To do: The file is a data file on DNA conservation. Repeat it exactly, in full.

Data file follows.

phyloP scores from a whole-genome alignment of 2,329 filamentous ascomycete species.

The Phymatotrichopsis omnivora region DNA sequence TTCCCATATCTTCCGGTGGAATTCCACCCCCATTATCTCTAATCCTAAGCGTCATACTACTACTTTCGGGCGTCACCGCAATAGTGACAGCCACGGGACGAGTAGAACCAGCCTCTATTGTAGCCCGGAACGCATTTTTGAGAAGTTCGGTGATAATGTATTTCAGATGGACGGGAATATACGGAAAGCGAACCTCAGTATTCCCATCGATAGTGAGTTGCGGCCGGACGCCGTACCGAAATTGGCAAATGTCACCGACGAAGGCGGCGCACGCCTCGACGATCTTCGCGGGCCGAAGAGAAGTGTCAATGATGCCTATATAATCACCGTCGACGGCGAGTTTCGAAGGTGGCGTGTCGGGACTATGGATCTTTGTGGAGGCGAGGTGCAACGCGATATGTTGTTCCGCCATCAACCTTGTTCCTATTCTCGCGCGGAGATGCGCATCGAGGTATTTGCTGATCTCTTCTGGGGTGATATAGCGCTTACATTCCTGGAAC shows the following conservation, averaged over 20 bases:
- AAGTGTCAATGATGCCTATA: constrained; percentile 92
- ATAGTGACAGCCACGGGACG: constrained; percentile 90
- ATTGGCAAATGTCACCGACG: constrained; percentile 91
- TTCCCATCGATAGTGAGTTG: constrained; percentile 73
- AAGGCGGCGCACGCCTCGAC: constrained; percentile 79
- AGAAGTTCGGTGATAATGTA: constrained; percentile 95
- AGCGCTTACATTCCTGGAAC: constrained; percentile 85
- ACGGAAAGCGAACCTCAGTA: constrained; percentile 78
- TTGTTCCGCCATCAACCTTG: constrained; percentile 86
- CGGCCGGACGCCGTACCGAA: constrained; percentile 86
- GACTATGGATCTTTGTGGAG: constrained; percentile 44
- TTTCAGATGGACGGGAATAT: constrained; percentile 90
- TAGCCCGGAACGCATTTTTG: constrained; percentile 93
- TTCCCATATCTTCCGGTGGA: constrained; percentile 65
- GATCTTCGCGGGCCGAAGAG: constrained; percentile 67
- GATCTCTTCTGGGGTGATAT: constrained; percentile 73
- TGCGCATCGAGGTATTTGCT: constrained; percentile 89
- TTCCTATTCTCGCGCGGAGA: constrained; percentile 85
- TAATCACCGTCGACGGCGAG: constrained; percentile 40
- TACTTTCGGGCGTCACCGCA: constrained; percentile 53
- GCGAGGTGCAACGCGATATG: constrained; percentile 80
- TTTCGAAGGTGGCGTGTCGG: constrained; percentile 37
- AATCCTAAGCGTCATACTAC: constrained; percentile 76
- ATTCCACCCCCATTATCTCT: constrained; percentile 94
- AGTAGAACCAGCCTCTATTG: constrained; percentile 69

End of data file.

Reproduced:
phyloP scores from a whole-genome alignment of 2,329 filamentous ascomycete species.

The Phymatotrichopsis omnivora region DNA sequence TTCCCATATCTTCCGGTGGAATTCCACCCCCATTATCTCTAATCCTAAGCGTCATACTACTACTTTCGGGCGTCACCGCAATAGTGACAGCCACGGGACGAGTAGAACCAGCCTCTATTGTAGCCCGGAACGCATTTTTGAGAAGTTCGGTGATAATGTATTTCAGATGGACGGGAATATACGGAAAGCGAACCTCAGTATTCCCATCGATAGTGAGTTGCGGCCGGACGCCGTACCGAAATTGGCAAATGTCACCGACGAAGGCGGCGCACGCCTCGACGATCTTCGCGGGCCGAAGAGAAGTGTCAATGATGCCTATATAATCACCGTCGACGGCGAGTTTCGAAGGTGGCGTGTCGGGACTATGGATCTTTGTGGAGGCGAGGTGCAACGCGATATGTTGTTCCGCCATCAACCTTGTTCCTATTCTCGCGCGGAGATGCGCATCGAGGTATTTGCTGATCTCTTCTGGGGTGATATAGCGCTTACATTCCTGGAAC shows the following conservation, averaged over 20 bases:
- AAGTGTCAATGATGCCTATA: constrained; percentile 92
- ATAGTGACAGCCACGGGACG: constrained; percentile 90
- ATTGGCAAATGTCACCGACG: constrained; percentile 91
- TTCCCATCGATAGTGAGTTG: constrained; percentile 73
- AAGGCGGCGCACGCCTCGAC: constrained; percentile 79
- AGAAGTTCGGTGATAATGTA: constrained; percentile 95
- AGCGCTTACATTCCTGGAAC: constrained; percentile 85
- ACGGAAAGCGAACCTCAGTA: constrained; percentile 78
- TTGTTCCGCCATCAACCTTG: constrained; percentile 86
- CGGCCGGACGCCGTACCGAA: constrained; percentile 86
- GACTATGGATCTTTGTGGAG: constrained; percentile 44
- TTTCAGATGGACGGGAATAT: constrained; percentile 90
- TAGCCCGGAACGCATTTTTG: constrained; percentile 93
- TTCCCATATCTTCCGGTGGA: constrained; percentile 65
- GATCTTCGCGGGCCGAAGAG: constrained; percentile 67
- GATCTCTTCTGGGGTGATAT: constrained; percentile 73
- TGCGCATCGAGGTATTTGCT: constrained; percentile 89
- TTCCTATTCTCGCGCGGAGA: constrained; percentile 85
- TAATCACCGTCGACGGCGAG: constrained; percentile 40
- TACTTTCGGGCGTCACCGCA: constrained; percentile 53
- GCGAGGTGCAACGCGATATG: constrained; percentile 80
- TTTCGAAGGTGGCGTGTCGG: constrained; percentile 37
- AATCCTAAGCGTCATACTAC: constrained; percentile 76
- ATTCCACCCCCATTATCTCT: constrained; percentile 94
- AGTAGAACCAGCCTCTATTG: constrained; percentile 69